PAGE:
Will Mississippi privatize wine and liquor sales?

By Steve Wilson
October 10, 2019

A new report by a legislative watchdog group recommends that the legislature and the Mississippi Department of Revenue should examine the possibility of privatizing the state-run distribution of liquor and wine.

The Joint Legislative Committee on Performance Evaluation and Expenditure Review or PEER Committee released the report, which also criticized the DOR for worker safety, equipment maintenance, customer service, and inventory issues at the state-owned warehouse which handles distribution for liquor and wine in the state.

The PEER study said that divesting the wholesaling of wine and liquor would likely reduce the revenue collected for the state from alcoholic beverage sales. The study also said that contracting out management of the state-owned liquor warehouse to a private firm would likely not save taxpayers much money, likely 10 percent or less.

Divesting the distribution of wine to private firms, according to the study, would also result in lower revenue collections, but could benefit operations at the warehouse.

The Alcoholic Beverage Control warehouse employs 106 state workers, held 427,709 cases of booze (the capacity is 450,000 cases) and can ship 20,000 cases per day. 

In fiscal 2018, the ABC generated $114.2 million in revenue. Subtracting the cost for warehouse operations ($5.03 million) and ABC enforcement ($2.07 million), the wholesale operation generated revenue of $107.1 million for the state treasury.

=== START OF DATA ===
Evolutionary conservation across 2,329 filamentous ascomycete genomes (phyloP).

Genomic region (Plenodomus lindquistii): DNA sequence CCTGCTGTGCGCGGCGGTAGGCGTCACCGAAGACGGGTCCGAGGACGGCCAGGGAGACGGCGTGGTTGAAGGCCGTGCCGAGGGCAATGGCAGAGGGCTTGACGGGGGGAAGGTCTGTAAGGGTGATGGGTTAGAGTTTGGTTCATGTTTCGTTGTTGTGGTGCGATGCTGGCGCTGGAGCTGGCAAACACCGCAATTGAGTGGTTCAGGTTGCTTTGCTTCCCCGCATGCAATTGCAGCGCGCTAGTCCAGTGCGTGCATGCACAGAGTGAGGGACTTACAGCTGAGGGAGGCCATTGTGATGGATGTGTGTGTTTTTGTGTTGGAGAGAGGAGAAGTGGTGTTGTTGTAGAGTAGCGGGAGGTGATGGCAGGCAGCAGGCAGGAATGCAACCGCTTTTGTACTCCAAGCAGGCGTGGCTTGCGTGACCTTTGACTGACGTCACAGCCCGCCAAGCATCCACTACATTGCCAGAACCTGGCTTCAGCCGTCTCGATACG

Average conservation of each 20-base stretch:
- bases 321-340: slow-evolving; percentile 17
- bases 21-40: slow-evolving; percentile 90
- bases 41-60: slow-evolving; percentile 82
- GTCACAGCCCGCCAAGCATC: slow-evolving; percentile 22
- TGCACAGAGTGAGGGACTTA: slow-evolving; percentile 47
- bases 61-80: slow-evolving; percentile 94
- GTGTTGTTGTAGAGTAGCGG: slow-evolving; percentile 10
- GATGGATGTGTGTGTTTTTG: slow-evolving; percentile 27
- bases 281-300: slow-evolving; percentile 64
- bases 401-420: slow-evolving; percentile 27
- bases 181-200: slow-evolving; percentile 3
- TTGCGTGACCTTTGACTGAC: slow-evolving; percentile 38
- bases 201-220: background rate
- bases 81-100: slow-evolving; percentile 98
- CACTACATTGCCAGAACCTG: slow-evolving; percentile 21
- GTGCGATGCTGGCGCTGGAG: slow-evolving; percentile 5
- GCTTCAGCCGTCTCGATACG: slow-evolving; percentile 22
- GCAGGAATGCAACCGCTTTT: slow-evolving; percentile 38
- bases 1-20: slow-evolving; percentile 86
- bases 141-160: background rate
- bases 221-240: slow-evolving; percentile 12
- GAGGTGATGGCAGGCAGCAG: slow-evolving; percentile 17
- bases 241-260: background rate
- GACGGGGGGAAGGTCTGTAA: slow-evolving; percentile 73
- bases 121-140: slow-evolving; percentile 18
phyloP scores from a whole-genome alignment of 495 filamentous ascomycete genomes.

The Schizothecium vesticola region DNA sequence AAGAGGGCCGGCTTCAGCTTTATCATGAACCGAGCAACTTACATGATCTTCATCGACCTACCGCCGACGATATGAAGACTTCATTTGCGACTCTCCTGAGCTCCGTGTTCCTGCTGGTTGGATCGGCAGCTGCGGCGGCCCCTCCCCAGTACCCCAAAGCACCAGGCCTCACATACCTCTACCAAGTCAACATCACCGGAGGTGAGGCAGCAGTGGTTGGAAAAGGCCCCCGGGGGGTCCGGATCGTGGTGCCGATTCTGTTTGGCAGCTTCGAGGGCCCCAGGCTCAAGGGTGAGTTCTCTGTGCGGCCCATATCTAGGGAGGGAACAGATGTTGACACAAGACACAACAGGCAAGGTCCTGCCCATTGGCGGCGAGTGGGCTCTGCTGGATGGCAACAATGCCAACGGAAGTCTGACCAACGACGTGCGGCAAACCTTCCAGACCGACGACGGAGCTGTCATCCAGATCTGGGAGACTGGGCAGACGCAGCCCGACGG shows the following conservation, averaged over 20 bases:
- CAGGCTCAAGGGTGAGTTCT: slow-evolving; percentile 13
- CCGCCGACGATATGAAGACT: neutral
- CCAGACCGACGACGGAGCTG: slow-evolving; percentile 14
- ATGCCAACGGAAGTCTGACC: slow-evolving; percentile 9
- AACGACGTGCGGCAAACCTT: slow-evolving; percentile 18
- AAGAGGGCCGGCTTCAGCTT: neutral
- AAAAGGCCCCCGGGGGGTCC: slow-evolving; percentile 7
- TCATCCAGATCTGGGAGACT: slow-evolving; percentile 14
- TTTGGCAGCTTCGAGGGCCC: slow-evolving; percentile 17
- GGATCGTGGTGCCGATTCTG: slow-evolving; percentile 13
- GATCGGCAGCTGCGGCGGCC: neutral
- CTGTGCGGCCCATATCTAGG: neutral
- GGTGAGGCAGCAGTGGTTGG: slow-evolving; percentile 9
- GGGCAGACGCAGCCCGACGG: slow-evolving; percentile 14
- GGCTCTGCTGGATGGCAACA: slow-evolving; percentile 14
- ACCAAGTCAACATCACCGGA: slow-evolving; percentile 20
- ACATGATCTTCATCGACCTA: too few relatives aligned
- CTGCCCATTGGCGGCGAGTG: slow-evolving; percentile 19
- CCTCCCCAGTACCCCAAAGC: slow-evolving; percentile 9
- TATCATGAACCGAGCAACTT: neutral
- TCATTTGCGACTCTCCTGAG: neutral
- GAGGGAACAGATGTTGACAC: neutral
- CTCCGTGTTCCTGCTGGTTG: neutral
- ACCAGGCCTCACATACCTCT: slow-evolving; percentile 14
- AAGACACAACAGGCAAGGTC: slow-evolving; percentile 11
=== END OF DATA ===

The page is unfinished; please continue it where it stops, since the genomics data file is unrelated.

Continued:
In the 2019 session, the legislature appropriated up to $4 million for additional warehouse space, but PEER said in its report that the DOR doesn’t have a formal plan for incorporating new space into its operations.

According to PEER, one of the problems with the state-run warehouse is that any special order items cost the state because the DOR must purchase them in advance to have them shipped to the warehouse. 

The warehouse receives payment only when the retailer receives the special order. Also, since the items in the warehouse belong to vendors and are not purchased by the state, taxpayers are responsible  for broken or damaged goods in the warehouse.

Mississippi is one of 17 states that is what is known as a control state. The DOR regulates the sale of alcohol in Mississippi through the licensing of retailers, taxation at both the wholesale and retail levels, and wholesaling of both liquor and wine. The Magnolia State is one of five states that wholesale both wine and distilled spirits. 

The DOR, unlike some other control states, doesn’t manage retail locations like Alabama does, for example.


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